MAKING HATE by Jacqueline Wilson


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A familiar literary question: how far can stylishly lively, textured British writing go toward making a weak or tawdry story seem upper-class? This example of that paradox is really two such stories intertwined: the tawdry one is a series of rapes committed by a psycho wearing a monkey mask (his italicized thoughts explain, sort of, his woman-hating, monkey-loving hangups); the weak one is the saga of nice, short Simon, a Scene of Crime Officer (civilian clerk-detective) who's dealing with being a divorced Sunday father, with looking for female companionship again. Since two of Simon's dates are among the rape victims, he worries about maybe being a dual personality--and the stories are linked, but not with ease or conviction. Perhaps if Wilson can get out of the psychosexual rut (the essence of her earlier books too), she'll start applying her engaging manner to more coherent, less artificially melodramatic matters.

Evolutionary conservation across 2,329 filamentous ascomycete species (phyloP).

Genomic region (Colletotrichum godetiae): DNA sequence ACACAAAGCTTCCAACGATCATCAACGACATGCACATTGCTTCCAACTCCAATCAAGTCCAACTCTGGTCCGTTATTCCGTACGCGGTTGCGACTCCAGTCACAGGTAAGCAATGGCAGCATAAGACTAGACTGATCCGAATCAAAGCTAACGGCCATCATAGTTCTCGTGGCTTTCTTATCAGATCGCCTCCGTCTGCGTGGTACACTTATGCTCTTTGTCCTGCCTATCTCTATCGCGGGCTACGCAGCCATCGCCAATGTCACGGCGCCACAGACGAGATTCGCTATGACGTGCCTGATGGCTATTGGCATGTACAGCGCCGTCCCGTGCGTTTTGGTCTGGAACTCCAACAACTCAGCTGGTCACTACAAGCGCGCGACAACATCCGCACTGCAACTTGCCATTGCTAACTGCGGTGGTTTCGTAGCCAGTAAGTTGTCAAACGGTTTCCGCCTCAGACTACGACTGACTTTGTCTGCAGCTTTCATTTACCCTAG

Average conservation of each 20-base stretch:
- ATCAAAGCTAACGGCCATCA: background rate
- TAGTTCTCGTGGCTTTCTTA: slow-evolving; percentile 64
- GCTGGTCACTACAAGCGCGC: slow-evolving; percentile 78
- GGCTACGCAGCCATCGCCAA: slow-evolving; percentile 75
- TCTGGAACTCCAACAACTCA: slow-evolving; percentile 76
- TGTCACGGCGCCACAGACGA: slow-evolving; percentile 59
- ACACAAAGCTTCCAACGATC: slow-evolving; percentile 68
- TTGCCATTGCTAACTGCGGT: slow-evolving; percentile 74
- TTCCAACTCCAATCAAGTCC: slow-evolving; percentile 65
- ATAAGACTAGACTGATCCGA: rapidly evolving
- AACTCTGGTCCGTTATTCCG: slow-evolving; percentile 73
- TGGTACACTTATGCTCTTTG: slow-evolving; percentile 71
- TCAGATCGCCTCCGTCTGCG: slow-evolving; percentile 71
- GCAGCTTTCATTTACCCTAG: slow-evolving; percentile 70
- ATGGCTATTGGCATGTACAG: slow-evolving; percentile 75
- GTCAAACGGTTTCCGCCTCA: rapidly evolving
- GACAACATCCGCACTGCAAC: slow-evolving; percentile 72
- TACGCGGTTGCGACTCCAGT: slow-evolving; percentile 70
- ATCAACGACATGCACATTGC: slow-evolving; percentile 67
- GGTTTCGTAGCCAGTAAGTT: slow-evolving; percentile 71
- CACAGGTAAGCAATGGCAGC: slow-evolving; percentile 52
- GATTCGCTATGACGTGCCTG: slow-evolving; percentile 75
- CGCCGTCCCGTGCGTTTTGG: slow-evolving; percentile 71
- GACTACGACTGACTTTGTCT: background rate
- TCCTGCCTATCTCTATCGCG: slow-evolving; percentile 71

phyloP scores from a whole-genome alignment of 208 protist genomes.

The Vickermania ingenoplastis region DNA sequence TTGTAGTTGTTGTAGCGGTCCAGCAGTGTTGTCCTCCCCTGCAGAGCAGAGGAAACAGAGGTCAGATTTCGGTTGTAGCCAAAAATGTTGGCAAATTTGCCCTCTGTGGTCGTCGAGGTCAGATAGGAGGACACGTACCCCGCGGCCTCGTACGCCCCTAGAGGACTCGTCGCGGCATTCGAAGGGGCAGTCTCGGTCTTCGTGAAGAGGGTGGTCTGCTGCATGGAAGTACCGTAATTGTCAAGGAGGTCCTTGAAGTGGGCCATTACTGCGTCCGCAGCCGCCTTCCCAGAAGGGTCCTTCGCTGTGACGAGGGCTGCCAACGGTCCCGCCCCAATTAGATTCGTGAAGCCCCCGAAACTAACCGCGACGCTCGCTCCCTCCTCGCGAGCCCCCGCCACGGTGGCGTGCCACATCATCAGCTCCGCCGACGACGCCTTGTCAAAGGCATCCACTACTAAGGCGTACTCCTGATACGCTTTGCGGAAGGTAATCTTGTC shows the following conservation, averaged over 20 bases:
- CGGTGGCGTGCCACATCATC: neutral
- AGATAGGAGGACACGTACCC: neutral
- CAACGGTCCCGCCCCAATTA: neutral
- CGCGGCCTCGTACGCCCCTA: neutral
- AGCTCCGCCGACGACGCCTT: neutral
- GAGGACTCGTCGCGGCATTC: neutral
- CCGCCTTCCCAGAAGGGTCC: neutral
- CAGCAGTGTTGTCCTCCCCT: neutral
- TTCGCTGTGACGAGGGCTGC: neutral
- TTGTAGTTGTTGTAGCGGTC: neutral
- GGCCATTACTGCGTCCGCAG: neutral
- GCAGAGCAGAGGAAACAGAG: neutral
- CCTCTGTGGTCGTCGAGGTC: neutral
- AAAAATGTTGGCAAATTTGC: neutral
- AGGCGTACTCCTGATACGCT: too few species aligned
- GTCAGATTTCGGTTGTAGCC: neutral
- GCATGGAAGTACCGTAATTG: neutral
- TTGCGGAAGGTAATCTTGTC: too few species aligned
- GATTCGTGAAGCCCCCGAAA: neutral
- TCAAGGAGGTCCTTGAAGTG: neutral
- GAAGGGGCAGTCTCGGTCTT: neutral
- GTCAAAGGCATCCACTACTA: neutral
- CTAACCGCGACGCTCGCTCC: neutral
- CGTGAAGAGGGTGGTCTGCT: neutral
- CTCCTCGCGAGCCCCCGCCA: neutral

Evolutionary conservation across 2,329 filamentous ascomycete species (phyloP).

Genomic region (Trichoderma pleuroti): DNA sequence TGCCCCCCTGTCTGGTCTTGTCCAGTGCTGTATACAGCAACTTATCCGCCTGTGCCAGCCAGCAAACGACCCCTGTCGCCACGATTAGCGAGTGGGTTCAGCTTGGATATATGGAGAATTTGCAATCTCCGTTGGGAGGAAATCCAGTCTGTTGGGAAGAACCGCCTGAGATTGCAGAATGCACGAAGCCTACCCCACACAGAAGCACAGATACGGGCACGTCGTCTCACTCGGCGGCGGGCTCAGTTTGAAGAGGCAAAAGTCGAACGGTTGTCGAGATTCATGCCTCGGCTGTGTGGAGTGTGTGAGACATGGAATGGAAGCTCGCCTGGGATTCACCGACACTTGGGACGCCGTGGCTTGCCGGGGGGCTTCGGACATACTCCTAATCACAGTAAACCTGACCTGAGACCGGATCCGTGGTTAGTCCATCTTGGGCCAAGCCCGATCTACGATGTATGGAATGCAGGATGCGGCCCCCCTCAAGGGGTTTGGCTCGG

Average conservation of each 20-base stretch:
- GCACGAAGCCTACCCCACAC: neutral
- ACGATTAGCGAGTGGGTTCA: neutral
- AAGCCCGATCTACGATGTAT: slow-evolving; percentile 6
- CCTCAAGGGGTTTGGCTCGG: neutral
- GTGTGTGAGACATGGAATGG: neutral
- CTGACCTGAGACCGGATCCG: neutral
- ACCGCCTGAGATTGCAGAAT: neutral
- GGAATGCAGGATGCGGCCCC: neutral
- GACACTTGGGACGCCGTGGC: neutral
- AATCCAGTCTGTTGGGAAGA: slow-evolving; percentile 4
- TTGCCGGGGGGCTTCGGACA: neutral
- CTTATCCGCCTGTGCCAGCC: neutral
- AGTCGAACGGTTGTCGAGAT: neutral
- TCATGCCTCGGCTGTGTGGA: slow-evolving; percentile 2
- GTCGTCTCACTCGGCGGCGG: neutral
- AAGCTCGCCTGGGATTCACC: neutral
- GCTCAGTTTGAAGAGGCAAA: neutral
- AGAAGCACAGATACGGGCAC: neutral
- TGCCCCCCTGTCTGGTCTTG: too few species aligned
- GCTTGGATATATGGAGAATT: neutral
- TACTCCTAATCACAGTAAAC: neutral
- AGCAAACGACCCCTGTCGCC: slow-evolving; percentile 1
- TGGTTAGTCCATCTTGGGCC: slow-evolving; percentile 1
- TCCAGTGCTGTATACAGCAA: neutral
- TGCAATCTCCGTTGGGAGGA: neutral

Pub Date: May 22nd, 1978
Publisher: St. Martin's